“The entire tour is meant to give you a more in-depth appreciation for oysters, so that when you do go to a restaurant, you know how much time and hard work went into that oyster you’re eating,” Julia said.
After growing up in a commercial fishing household all his life, Ryan always knew he wanted to work on the water in some way, shape or form — but it wasn’t until recently that he saw that dream realized in the oval and pear-shaped bivalves that have become his passion and livelihood.
Looking out from the oyster barge, a vast field of white buoys spans the Signature Oyster Farm plot. Each buoy indicates a cage sitting on the bottom filled with oysters of various sizes.
Each day, the oyster farmers use a winch on their pontoon boat to lift the heavy cages onto the oyster barge, where they clean them and pull out any that have reached adult size.
The grown-up oysters are placed into what looks like an oversized rock tumbler that sits in the water (handmade by Ryan) and churns the shells until all the mud and debris comes off, and at that point the oyster is ready for slurping. The tumbling process also breaks off the sharp edges of the oyster, making it more pleasant to shuck and eat.
“That’s why chefs love tumbled oysters. Some people might have to pressure wash them — we don’t have to with this thing,” Ryan said. Apart from the unique process of cleaning the oysters, the distinctive taste that Ryan describes as “a salt bomb, with a sweet-as-candy finish” is a tell-tale sign you are enjoying a Signature Oyster.
According to Ryan, once the oysters are tumbled, they are placed in mesh bags which are left in the water until it’s time to head back to the landing and refrigerate the day’s catch in their cooler truck.
Before COVID hit, Ryan said the oyster game was booming, and he and his team were working around the clock to provide the fresh oysters to restaurants, caterers, and private buyers.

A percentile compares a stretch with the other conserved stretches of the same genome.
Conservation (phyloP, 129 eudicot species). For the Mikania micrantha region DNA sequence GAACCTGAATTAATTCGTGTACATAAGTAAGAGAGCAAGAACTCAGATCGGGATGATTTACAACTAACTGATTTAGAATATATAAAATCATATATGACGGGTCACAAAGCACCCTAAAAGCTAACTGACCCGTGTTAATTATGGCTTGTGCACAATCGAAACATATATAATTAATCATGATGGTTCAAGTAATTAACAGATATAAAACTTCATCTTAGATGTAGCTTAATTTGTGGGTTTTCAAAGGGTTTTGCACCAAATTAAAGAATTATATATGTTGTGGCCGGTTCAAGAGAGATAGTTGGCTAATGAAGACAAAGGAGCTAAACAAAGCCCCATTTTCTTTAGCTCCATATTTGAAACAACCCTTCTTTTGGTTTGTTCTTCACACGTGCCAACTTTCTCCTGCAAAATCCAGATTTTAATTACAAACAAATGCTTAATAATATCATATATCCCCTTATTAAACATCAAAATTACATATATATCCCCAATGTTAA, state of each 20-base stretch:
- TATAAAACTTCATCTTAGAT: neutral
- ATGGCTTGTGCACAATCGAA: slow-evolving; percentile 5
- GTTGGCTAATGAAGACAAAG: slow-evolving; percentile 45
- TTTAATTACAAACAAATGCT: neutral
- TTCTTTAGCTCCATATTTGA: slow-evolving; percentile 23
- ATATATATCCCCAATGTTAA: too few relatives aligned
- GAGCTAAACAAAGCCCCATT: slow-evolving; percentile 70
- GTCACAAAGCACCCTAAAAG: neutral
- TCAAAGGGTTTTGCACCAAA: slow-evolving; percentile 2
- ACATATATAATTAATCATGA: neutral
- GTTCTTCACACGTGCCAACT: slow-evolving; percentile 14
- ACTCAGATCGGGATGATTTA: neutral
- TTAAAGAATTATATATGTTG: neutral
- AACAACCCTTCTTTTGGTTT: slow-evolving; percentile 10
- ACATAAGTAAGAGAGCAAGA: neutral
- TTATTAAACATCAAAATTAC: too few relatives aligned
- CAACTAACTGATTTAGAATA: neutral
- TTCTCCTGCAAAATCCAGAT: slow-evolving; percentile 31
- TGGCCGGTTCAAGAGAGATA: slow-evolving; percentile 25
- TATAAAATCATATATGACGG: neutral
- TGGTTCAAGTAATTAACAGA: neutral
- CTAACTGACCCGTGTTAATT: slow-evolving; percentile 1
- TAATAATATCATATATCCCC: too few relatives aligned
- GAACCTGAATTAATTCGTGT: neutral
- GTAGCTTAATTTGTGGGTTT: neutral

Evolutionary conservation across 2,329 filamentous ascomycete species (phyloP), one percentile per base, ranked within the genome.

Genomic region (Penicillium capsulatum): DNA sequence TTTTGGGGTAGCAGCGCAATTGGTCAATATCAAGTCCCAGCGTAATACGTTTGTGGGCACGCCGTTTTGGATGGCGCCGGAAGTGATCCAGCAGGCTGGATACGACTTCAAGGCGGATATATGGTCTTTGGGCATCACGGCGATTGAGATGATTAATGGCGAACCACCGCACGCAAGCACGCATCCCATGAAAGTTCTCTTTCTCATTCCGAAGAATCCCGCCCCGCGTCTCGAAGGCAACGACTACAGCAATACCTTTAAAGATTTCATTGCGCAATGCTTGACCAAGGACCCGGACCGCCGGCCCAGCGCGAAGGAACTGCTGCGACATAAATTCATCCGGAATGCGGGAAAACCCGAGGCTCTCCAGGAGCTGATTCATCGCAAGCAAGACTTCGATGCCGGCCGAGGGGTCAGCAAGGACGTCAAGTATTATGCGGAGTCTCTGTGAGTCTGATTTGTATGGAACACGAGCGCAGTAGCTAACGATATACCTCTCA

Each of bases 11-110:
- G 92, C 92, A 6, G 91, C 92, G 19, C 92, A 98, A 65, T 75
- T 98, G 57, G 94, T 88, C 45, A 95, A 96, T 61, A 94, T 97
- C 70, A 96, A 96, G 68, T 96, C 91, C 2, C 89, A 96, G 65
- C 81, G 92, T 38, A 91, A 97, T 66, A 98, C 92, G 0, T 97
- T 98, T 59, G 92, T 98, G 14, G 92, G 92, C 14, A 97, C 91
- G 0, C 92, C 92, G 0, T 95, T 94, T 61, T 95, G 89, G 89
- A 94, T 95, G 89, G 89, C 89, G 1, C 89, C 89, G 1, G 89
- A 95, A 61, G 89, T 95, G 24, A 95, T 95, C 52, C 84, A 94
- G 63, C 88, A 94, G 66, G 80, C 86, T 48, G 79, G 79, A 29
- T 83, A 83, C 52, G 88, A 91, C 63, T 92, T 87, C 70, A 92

“We were selling between 30,000 and 40,000 oysters a week. We even had a week where we sold over 80,000 oysters. We were out here probably sixteen hours a day for three days straight,” Smith said.
But when restaurants closed and big summer events were cancelled, Ryan and Julia knew they would have to make some supplemental income.
Signature Oysters partnered with the Winnetu and began offering oyster tour excursions.
“We handed out brochures and everything. Those tours were so popular there that we thought we would build another boat, and do the tours on our own,” Ryan said.
With that, the couple updated their website, refined their public outreach, and created arguably one of the most unique Island experiences, for both visitors and locals alike.
Signature Oyster Farm already has around 20 tours booked for this summer, “and it hasn’t even ramped up yet,” Ryan said.
“People are slowly going to start getting the word, and soon it’s going to be known as one of the coolest things to do on the Island,” he said.
Learn more or book a tour at signatureoysterfarm.com.